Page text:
PS — Don’t buy that sweater. For the love of God. It screams “impulse buy.” (Though those can sometimes be good for us.) It just looks as if Carmen Miranda took up knitting. ;-) Ay, carumba!

  7. Fillyjonk says:

    I happen to think we do an excellent job at my blog of keeping our comments civil and content-laden, via the double-barreled approach of a draconian comments policy and an itchy trigger finger (note to delicate ears: both links contain Language). More specifically, first-time commenters go to moderation on our blog, and we delete liberally; we don’t delete comments of regular commenters but will happily ban if pushed. On the whole I’m really happy with this scheme. If someone makes a first-time comment that’s just “I agree!” or “LOL!” or “I like this blog!” we delete it, because come on, work a little harder to make a first impression, people — but regular commenters who are reliably bringing good content earn the right to “me too.” Even green-lighted readers get their butts on their shoulders sometimes, of course, as you know, but this definitely cuts down on both random hostility and inanity.

  8. Robin says:

    You’re so right about the Carmen Miranda thing, OTGG!I don’t think I’ve ever been so ambivalent about a garment in my life. It looks like a Carmen Miranda knitting project … it looks like a leisure suit for an iguana … and yet I still cannot tear my eyes away from it.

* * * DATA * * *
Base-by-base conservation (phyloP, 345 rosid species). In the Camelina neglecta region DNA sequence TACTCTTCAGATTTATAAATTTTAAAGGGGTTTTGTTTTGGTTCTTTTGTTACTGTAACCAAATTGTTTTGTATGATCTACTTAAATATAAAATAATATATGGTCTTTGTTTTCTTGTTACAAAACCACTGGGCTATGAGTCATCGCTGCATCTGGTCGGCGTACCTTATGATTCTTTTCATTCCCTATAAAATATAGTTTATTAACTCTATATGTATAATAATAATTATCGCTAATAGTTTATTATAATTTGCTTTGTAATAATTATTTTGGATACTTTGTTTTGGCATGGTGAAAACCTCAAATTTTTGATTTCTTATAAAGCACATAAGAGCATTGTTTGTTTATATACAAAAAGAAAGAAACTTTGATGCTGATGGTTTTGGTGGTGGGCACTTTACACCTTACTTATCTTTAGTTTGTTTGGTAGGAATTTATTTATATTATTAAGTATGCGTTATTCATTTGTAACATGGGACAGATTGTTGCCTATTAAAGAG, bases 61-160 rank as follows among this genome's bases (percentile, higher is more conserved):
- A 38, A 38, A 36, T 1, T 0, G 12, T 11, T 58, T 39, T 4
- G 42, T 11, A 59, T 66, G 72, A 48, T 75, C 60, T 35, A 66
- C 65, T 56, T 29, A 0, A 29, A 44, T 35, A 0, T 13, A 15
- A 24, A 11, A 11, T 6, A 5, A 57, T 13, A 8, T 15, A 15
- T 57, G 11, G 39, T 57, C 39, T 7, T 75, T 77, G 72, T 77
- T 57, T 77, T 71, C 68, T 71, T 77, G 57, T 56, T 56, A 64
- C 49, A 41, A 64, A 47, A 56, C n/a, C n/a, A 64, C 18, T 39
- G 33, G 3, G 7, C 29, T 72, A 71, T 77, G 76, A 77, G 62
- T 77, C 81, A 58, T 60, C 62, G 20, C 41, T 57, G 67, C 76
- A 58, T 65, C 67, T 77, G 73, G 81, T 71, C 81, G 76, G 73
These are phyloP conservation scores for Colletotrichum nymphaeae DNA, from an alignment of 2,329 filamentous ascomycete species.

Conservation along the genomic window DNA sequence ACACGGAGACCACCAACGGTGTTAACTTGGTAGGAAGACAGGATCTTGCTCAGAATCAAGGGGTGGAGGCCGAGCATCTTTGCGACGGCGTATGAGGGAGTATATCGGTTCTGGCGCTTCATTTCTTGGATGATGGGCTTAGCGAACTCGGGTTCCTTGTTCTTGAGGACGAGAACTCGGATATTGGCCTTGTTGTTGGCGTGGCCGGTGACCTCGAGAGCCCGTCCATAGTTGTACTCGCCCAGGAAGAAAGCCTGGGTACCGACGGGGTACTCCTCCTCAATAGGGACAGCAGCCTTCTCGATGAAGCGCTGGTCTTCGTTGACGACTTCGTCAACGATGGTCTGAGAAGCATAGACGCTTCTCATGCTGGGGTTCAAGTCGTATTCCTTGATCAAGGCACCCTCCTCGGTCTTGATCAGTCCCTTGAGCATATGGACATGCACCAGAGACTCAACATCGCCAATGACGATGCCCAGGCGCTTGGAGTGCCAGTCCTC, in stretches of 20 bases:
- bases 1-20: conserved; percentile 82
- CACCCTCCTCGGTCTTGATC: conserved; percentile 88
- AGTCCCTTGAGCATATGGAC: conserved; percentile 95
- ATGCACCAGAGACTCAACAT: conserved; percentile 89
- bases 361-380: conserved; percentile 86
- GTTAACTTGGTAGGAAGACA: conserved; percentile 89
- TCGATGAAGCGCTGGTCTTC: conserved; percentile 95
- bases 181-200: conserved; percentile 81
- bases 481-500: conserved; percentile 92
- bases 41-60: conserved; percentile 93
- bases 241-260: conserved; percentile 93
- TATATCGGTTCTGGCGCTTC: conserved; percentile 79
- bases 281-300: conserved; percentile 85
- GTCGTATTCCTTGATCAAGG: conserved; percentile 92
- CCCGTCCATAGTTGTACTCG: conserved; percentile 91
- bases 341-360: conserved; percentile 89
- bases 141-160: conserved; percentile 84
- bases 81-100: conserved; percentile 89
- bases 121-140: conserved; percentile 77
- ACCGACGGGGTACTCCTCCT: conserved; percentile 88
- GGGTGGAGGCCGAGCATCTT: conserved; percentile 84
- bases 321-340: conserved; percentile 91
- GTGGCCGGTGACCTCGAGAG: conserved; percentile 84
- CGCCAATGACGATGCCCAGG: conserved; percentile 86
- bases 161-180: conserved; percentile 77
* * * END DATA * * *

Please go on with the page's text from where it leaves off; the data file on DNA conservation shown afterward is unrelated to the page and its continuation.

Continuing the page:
FJ, you guys are great moderators. You’re one of the few blogs where I regularly read comments. I like your point about regular posters earning the occasional “LOL!”

    I’m debating whether or not I want to write about the implosion over at Shakesville. I’m sorry, an eight-point, theory-laden commenting policy that reads like something out of a re-education camp is just bizarre. Whether or not I write about it will, of course, be settled not by any internal debate, but by whether or not I get around to doing so before it’s utterly yesterday’s news. Yet I debate it. Because I have to do something to take my mind of that damn sweater.

  9. OffTheGridGirl says:

    Then it’s settled: You MUST buy the sweater. If a garment, even one with more turns than a lasagne noodle, has such an indelible hold on you, then the Shopping Gods deem it must be yours.

    And…especially after having met you in person this evening (which was lovely, btw, if oh-so-brief. Damn you, lack of babysitters!), I can honestly say you could pull off that sweater.

    Yes, as one who is, um, heavy with child, I wistfully wished I could’ve rocked that frock you wore to the reading. I must say you are as stylish in person as you are on paper! Sigh…as for me, three more months ’til I can savor a deep goblet of merlot and the faint hope of a waistline…

  10. Robin says:

    Thanks, OTGG! I bought that dress a couple of years ago for a special occasion and I do love it. I think of it as my Michelle Obama dress.

Leave a Reply

Your email address will not be published. Required fields are marked *